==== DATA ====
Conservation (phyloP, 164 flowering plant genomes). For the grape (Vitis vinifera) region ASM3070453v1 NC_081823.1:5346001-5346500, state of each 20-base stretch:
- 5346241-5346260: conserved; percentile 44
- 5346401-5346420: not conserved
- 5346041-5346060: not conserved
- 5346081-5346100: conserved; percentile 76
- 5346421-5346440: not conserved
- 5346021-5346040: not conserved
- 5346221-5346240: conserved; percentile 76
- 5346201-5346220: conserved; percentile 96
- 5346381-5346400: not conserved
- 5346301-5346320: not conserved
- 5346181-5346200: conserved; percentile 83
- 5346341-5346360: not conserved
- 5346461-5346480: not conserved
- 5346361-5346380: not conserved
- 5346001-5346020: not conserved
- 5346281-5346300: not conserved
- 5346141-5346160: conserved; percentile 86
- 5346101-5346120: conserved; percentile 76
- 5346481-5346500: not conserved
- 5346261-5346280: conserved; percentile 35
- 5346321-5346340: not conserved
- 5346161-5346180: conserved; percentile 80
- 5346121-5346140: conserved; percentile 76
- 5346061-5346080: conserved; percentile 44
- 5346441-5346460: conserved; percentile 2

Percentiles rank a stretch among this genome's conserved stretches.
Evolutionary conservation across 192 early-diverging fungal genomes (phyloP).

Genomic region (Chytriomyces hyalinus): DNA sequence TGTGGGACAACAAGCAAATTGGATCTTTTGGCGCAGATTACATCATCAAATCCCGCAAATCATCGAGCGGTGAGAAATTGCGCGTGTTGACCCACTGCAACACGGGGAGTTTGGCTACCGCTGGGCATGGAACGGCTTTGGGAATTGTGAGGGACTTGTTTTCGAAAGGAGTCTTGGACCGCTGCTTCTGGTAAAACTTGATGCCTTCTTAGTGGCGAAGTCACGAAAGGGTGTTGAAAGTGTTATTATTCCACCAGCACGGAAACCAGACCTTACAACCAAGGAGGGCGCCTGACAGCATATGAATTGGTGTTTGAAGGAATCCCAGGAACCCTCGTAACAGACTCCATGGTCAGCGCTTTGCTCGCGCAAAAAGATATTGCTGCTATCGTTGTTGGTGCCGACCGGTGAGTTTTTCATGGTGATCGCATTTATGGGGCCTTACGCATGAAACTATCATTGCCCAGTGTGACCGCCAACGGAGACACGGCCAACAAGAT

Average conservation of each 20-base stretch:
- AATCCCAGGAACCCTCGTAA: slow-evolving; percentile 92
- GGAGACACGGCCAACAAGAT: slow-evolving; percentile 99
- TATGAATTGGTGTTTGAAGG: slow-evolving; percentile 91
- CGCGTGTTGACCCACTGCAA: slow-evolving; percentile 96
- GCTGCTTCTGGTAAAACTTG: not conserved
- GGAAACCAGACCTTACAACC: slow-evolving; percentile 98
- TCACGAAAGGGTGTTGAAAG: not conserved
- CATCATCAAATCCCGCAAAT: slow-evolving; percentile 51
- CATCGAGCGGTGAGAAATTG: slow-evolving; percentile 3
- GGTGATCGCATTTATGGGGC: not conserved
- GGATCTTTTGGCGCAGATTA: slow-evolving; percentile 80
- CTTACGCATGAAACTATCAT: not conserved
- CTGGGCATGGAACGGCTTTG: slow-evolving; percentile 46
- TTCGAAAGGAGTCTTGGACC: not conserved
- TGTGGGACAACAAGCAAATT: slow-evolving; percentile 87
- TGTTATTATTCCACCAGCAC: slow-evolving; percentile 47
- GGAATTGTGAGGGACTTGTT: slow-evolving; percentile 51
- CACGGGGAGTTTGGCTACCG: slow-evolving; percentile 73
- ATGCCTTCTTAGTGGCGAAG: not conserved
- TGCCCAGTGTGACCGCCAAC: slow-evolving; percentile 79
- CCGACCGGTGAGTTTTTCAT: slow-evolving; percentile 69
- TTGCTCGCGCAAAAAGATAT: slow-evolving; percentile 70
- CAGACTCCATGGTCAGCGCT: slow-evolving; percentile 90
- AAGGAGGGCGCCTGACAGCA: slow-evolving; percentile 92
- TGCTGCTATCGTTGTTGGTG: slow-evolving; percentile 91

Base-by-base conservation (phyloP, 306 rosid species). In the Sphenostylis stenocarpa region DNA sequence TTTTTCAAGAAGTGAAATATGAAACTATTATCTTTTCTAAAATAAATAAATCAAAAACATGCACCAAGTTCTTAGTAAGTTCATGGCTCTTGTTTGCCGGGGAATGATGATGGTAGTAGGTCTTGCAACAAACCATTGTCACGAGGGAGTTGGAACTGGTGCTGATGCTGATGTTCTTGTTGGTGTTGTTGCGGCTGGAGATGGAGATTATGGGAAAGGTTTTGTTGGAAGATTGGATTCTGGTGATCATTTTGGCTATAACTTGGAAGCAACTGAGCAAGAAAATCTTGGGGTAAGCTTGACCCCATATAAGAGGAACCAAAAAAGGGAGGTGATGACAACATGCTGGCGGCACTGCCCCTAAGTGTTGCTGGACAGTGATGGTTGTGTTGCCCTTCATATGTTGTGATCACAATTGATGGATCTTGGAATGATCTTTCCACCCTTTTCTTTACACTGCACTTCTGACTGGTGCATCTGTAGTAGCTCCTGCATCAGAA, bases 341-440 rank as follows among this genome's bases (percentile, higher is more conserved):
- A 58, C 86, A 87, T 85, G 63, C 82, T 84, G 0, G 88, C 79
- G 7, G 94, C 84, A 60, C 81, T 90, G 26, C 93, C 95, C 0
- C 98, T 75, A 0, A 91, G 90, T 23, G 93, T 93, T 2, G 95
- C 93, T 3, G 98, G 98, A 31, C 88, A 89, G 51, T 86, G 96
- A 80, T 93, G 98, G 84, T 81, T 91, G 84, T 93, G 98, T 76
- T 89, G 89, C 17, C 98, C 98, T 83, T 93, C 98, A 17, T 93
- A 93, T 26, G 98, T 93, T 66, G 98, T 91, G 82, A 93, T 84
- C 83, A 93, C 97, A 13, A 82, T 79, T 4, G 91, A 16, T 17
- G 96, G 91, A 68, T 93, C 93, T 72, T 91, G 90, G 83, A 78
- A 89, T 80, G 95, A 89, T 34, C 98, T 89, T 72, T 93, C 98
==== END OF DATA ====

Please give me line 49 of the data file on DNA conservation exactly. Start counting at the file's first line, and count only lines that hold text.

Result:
- ATGCCTTCTTAGTGGCGAAG: not conserved